Water And Oceanography

Ocean Currents

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Besides keeping us warm, the Sun also supplies the energy to drive the Earth’s powerful and complicated weather systems. Wind, rain, snow, hail, fog, frost, heat and cold are the ground-level effects of the Sun’s heat on our planet’s air, water and land at different latitudes.

The Sun radiates colossal amount of energy. A great deal of this radiation is visible light. The Sun also pours out other types of electromagnetic radiation, such as ultraviolet rays, radio waves and x-rays. When this radiation hits the Earth’s outer atmosphere, it has the power of about 1 KW per square metre. If perfectly collected, the solar radiation on a square with sides of 1 metre would boil the water in a 1.7 litre kettle in about ten minutes. The total power reaching the Earth from the Sun is about 100 million million KW. That is more than one hundred thousand times the power produced by all the power stations of the world.

Nearly half of this radiation is either absorbed by the atmosphere or reflected by it back into space. When the radiation that reaches ground level hits land, sea, a tree, building, sunbather or whatever, it is absorbed and changed into the infra-red (heat) radiation that we feel. When the Sun is directly overhead, as it in tropics, on average each square metre receives about half a kilowatt – enough to power about eight reading lamp light bulbs. Closer to the poles, where the Sun is shining at an angle to the surface, the Earth receives only about one third as much energy on average.

Balancing heat

If there were no winds, the poles would get very much colder and the equator would get incredibly hot. Fortunately, the winds carry hot air away from the tropics and cold air away from the poles. How the winds come to blow is the key to understanding the weather.

The troposphere

Almost all the activity happens in the bottom layer of the atmosphere, which is called the troposphere. This is about 18 km deep over the equator and 8 km deep over the poles. In the troposphere, the air is swirling about and this is where most of the heat redistribution takes place. The atmosphere is held down to the Earth by the force of gravity, and the weight of all the air makes up atmosphere pressure.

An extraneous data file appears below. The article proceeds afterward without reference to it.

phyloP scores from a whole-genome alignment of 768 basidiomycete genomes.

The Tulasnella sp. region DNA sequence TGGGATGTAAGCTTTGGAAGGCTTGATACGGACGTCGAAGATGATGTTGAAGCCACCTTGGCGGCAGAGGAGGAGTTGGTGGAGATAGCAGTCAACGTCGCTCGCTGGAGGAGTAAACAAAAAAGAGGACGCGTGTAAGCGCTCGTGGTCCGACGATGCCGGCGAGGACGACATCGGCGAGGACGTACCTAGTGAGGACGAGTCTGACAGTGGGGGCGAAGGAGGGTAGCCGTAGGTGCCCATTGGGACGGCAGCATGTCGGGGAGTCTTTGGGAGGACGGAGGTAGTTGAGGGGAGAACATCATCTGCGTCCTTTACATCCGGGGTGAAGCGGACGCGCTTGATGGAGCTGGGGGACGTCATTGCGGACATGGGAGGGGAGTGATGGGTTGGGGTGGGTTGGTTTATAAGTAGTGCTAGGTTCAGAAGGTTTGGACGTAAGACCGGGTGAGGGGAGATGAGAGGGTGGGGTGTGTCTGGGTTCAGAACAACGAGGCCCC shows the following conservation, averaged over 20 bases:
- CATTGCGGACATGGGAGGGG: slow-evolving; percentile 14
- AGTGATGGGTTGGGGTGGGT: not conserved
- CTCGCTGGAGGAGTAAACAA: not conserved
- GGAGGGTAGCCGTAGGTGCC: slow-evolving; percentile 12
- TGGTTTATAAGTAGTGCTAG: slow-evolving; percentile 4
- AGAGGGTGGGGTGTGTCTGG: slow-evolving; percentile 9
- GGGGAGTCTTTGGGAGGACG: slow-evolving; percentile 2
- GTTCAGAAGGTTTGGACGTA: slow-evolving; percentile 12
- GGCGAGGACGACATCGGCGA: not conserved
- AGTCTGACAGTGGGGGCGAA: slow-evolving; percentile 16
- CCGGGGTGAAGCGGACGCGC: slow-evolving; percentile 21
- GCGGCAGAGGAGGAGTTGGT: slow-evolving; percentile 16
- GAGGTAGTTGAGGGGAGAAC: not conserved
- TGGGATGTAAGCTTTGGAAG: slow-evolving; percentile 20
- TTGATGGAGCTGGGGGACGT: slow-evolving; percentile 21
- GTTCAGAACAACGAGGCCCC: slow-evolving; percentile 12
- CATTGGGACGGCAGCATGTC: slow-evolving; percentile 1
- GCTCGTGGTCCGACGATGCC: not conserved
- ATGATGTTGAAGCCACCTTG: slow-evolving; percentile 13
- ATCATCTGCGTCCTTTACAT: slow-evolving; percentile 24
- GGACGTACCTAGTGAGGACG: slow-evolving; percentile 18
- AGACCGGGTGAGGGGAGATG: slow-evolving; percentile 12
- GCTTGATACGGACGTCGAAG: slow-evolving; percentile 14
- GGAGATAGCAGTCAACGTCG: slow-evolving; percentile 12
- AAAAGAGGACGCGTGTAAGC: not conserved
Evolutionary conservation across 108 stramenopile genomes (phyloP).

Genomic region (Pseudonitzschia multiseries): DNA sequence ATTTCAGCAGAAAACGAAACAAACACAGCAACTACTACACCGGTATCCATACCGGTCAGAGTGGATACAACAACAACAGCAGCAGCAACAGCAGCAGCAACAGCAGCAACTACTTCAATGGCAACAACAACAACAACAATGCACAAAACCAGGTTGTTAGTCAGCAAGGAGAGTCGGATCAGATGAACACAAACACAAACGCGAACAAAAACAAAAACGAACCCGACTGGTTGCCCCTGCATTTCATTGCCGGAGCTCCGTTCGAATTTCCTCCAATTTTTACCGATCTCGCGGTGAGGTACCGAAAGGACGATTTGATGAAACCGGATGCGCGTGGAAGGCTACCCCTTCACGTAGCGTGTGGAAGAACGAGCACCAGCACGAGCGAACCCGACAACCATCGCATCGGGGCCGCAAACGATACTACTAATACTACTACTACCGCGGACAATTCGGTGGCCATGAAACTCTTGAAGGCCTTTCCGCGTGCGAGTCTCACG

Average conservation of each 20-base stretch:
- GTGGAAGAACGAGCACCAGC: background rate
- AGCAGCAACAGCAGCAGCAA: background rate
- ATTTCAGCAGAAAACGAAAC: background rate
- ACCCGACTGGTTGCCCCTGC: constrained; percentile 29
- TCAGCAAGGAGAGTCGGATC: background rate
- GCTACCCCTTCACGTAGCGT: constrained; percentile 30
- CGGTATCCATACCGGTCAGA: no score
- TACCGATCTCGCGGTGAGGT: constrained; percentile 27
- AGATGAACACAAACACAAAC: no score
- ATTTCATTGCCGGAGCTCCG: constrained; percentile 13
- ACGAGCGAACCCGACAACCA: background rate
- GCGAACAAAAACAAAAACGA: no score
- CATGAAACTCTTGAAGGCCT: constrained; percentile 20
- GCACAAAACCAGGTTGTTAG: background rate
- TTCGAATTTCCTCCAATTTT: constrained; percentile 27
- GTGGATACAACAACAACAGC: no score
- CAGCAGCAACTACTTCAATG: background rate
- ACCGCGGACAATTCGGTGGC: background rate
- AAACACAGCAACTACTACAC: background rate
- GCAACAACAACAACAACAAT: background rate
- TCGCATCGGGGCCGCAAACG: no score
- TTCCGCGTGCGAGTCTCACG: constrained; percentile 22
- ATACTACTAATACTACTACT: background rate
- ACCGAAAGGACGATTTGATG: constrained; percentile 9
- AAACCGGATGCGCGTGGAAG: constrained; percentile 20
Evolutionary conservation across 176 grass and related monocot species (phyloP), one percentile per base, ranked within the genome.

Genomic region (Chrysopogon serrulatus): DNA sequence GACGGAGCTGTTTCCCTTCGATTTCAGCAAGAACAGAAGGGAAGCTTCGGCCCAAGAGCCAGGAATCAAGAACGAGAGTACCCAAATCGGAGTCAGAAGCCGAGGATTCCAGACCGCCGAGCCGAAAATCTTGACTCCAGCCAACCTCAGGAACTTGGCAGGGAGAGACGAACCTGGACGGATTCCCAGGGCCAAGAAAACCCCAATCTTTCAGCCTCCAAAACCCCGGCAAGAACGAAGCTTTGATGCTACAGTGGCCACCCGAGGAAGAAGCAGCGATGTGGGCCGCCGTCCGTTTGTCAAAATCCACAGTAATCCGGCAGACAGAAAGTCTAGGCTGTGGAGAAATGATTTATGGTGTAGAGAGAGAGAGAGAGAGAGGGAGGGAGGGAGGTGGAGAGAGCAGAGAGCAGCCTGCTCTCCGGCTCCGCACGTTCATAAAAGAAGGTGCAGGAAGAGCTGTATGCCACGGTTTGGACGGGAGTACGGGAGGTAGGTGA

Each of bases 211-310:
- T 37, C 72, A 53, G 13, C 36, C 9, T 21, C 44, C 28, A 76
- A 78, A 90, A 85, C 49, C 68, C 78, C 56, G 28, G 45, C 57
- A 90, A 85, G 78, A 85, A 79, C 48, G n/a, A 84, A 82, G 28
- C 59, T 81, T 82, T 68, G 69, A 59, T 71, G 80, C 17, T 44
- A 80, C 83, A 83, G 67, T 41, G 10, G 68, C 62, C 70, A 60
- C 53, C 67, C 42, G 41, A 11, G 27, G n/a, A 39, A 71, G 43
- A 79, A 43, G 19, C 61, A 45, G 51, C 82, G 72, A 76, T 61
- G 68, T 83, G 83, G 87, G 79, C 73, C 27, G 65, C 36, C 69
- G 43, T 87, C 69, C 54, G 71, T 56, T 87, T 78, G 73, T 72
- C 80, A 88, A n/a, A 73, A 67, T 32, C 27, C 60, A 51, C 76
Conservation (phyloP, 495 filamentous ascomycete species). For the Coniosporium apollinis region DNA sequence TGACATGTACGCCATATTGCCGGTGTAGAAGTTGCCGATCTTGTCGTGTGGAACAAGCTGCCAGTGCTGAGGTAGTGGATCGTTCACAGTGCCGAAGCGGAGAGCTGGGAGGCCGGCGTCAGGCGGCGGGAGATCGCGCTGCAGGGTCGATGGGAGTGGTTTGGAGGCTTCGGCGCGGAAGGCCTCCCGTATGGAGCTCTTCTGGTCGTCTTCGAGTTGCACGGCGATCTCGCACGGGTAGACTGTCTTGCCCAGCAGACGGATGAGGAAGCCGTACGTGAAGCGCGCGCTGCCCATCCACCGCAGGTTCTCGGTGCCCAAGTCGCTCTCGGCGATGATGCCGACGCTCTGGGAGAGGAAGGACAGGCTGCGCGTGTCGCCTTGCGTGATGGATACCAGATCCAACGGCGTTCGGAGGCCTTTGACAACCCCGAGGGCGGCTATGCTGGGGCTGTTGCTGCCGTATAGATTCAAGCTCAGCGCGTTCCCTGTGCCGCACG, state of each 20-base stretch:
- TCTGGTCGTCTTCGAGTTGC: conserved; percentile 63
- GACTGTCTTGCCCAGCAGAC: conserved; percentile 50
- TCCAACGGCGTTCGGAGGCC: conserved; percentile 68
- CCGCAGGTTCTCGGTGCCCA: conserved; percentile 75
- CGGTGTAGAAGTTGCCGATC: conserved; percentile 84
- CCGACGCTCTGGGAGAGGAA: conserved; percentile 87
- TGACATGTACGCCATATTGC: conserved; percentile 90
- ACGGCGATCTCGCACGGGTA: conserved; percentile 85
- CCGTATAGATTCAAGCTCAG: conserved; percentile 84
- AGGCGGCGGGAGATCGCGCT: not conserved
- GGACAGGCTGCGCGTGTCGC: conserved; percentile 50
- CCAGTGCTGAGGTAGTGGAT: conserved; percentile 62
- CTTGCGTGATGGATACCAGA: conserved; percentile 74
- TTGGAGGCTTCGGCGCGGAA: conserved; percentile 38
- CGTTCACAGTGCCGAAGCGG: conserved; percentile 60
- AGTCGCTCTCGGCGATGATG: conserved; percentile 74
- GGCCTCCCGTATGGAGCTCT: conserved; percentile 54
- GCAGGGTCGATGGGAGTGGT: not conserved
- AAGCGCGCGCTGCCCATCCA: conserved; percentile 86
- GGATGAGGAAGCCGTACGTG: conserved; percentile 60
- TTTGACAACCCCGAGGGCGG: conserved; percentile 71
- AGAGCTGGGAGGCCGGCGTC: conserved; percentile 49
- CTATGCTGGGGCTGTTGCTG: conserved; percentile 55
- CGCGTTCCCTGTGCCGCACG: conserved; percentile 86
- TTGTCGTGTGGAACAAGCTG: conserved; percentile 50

The first stage of heat redistribution occurs when air near the equator heats up. Air expends and becomes less dense when it heats up and so it rises. This leaves a reduced pressure on the surface of the Earth bellow. As a result, cooler air from nearer the poles is sucked in to replace the air that has risen. This movement of air is felt as wind. The large volumes of air that rises from the areas around the equator eventually reach the top of the troposphere. They then move towards the poles, becoming cooler all the time. Meanwhile, the cool air arriving near the equator heats up and starts to rise.

In the tropics, warm air rises in a band extending about 10 degrees either side of the equator. After moving away from the equator, this air descends around latitudes 30 degrees north and south of the equator. The cool air replaces the warm air does not come directly from the north and south, as the rotation of the Earth deflects the winds. This is called the Coriolis Effect.

 Wind belts

When the Coriolis Effect acts on the cool air approaching the equator, it gives rise to the winds known as the north-east and south-east trades. The air that descends around 30 degrees north and south of the equator causes regions of high pressure. Some of this air returns to the equator, while some moves towards the poles. The latter gives rise to winds which, because of the Coriolis Effect, blow from the south-west and north-west. These winds are known as the westerlies. In the northern polar region, cold winds blow from the north-east. These are called easterlies.

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